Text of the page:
Contrary to popular opinion, embracing minimalism does not require you to live in an all-white abode with just one of each necessity and little, apart from your designer approved cactus plant (in the obligatory style-y pot), to distract the eye.
Nor does it require you to wear your own version of a uniform (preferably black) every day, own only one handbag (black) and two pairs of shoes (yep, black also), till they are replaced by another set remarkably similar looking to the first.
Nor must you eschew technology, books or comfort.
In fact there are no official ‘Minimalist Rules’. Nothing to suggest minimalism works for any specific societal demographic or gender more than another. No lower limit on the number of items you possess or any upper limit either.
The premise of minimalism itself is best described as: removing that which does not serve you, so you can pursue more of that which does. That ‘that’ could be more time, more play, more experiences, more sleep, more quality interactions, more peace of mind, more freedom, more hiking, more thinking, doing, being whatever it is that matters to you.
Evaluating what we put in the way of our ‘May I have some more, please?’ can be a thought provoking exercise. Because we are, after all, grown-up people who are able to make grown-up choices about the way we live our lives. If something is preventing us from experiencing all we wish to, surely it’s on us to address that?
One of the most visible areas to consider minimising is the time and attention we pay to taking care of our stuff instead of maximising that time to do something more fulfilling.
I had fallen into a habit of going shopping on Saturday mornings. It was (in my self-justification) a release valve from a full-on week of work. Looking at lovely things, which demanded nothing of me, seemed harmless enough but truthfully, it was rare that I came home empty handed. The clothes, plants, shoes, cushions or must-have duvet cover all required attention of some sort and depleted my bank account as well. When I tuned in to what I wanted more of, however, I realised that it was time to read, garden, write for and engage with Ripenists and generally restore my soul. Not add to or take care of my possessions.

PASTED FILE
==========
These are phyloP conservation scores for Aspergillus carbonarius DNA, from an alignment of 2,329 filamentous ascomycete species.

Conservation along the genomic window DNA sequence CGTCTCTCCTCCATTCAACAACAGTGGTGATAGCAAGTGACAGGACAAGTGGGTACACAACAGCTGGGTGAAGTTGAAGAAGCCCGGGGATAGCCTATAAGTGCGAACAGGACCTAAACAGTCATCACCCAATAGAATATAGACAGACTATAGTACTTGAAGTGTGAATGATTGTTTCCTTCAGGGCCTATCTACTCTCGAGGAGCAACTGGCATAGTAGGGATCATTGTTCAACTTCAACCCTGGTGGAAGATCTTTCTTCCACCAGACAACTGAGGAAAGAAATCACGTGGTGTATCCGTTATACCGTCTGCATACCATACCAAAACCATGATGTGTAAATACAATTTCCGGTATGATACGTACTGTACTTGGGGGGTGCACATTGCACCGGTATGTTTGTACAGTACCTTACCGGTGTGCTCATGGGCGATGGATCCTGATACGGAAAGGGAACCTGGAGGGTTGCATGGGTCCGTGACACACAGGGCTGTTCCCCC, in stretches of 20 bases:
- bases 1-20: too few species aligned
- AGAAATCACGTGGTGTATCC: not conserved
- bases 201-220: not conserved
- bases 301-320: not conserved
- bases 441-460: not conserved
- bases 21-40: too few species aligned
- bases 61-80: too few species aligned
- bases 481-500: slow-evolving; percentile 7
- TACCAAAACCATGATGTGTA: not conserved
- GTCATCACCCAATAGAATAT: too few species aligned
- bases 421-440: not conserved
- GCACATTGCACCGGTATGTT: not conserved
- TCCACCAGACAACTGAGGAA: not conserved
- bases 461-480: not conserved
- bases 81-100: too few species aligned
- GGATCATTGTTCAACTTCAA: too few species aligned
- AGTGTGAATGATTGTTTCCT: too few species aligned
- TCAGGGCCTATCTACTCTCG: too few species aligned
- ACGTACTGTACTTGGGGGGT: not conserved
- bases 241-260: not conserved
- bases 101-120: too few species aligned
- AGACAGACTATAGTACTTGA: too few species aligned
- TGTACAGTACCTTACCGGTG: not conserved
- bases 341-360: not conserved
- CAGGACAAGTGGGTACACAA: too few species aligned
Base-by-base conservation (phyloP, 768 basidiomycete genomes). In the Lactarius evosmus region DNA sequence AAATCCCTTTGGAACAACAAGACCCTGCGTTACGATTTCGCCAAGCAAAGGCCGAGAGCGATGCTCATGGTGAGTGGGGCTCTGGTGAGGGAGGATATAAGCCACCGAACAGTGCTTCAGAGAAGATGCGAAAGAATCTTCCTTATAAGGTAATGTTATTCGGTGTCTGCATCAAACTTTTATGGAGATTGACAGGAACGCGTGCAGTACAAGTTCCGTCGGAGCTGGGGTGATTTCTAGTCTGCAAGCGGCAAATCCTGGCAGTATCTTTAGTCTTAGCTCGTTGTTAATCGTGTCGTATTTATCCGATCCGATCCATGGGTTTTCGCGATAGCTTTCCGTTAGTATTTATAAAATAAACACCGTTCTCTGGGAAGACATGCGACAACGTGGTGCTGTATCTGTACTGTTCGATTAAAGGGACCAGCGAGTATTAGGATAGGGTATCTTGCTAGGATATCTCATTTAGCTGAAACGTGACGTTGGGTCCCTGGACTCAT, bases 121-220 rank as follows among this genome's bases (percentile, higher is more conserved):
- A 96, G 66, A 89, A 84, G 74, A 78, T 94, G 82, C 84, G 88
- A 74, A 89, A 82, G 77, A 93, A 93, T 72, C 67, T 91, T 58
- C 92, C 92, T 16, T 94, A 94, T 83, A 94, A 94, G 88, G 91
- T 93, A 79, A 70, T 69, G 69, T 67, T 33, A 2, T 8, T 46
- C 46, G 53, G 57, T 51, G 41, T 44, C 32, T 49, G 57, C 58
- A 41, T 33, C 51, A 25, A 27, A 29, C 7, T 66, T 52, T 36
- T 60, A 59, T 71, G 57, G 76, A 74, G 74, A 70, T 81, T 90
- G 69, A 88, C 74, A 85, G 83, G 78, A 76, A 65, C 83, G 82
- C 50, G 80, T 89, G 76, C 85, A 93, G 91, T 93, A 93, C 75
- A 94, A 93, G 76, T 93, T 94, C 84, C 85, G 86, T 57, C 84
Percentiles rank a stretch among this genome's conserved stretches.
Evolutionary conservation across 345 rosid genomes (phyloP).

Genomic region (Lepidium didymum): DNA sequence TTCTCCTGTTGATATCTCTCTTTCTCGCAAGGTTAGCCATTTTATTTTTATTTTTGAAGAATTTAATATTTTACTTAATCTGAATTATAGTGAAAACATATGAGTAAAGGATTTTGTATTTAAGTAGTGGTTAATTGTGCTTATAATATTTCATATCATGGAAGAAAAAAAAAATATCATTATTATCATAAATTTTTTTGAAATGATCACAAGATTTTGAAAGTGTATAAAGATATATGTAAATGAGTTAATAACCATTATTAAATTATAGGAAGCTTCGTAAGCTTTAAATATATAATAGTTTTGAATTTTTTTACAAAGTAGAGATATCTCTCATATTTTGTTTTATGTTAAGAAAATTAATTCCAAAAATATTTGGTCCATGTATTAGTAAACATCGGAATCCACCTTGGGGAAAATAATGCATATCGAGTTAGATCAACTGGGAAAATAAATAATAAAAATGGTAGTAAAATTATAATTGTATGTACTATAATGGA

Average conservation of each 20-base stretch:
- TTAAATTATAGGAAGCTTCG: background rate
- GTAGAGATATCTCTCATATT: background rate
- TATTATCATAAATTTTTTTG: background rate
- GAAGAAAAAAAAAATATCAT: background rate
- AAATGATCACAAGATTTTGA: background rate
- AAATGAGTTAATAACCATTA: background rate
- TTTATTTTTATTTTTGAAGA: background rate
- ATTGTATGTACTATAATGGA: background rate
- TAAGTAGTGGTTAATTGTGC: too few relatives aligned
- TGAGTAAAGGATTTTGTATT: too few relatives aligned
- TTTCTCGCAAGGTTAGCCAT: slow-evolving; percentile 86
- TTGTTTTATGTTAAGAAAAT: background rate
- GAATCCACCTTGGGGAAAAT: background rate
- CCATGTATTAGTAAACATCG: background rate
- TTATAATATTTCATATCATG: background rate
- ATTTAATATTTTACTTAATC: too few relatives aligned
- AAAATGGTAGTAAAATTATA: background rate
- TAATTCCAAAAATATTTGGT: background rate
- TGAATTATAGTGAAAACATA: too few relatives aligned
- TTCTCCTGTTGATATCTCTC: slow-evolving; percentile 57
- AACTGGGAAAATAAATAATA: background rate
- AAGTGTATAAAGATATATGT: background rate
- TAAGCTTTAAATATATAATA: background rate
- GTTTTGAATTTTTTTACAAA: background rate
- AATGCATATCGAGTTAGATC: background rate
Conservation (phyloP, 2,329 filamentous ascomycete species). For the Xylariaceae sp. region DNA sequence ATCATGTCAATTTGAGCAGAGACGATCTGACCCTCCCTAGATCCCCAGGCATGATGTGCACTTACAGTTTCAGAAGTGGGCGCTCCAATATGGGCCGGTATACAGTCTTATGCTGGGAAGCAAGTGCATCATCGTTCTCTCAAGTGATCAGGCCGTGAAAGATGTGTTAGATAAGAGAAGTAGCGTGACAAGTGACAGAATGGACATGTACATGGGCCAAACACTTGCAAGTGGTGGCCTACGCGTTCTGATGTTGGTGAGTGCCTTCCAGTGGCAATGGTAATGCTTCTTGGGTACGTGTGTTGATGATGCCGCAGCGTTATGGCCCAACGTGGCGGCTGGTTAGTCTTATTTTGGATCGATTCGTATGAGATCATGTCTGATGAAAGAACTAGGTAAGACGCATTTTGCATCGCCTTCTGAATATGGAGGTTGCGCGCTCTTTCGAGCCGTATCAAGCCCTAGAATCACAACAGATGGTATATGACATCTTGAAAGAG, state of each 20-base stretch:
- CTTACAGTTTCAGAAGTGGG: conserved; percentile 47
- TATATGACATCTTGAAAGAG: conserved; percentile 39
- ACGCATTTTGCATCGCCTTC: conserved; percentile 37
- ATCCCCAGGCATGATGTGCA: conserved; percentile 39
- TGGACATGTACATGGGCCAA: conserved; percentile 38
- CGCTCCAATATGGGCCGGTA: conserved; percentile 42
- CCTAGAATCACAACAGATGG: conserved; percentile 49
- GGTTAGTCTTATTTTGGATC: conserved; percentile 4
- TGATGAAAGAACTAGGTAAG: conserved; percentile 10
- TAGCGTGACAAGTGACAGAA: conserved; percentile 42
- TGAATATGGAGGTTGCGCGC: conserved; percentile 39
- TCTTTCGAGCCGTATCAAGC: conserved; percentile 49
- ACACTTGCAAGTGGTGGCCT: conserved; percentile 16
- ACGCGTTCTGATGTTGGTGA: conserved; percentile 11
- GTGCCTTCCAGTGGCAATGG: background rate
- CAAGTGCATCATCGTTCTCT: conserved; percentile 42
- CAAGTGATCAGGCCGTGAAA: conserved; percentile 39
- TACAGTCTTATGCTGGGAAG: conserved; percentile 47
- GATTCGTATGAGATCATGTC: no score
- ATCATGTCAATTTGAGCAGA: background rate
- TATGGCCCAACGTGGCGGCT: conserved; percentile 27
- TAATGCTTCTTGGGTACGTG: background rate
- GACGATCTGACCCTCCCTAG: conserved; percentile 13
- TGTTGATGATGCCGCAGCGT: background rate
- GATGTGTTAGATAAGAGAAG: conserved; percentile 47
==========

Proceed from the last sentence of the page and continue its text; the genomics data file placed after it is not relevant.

That’s why the pathway to minimalism often starts with decluttering. Warning: the overly enthusiastic may swing this particular pendulum far, in their desire to get it all done once they start seeing piles disappear and clearer surfaces emerge.
I enjoyed playing the rather addictive decluttering ‘Minimalism Game’. Simply put, you start at the beginning of a calendar month. On day 1, remove 1 item; day 2 – 2; day 3 – 3 and so on, till by the end of day 31, you will have decluttered 496 items. You must actually remove them from your home – not just put the items in the garage, another room, your car or anywhere else you may be tempted to revisit. The trick is to set up the where, when and how you will dispose of your items before you start playing the game. You’ll have no excuses then!
After my initial ‘oh, this will be a piece of cake!’ self talk, I found myself eyeing shelves, opening drawers, picking through linen and planning ahead for the day 31 pile. I confess that it wasn’t as easy as I imagined but it was immensely more satisfying too. Fanciful it may be, but it seemed as though my belongings and I were breathing a little deeper, with more space around us. And knowing my donated excess would brighten someone else’s day sure gave me a sense of doing good in the ‘hood. Win/win!
Some of my favourite folk on the ‘get yourself a life’ (i.e. not white, shiny, hard edged) version of minimalism are:
- Courtney Carver at www.bemorewithless.com
- Leo Babauta at www.zenhabits.net
- Joshua Becker at www.becomingminimalist.com
And if you are a fan of podcasts:
- Brooke McAlary at The Slow Home
- Tsh Oxenreider at The Simple Show
- Joshua Fields Millburn and Ryan Nicodemus at The Minimalists
Ripenist reflection: What are you willing to minimise in order to maximise?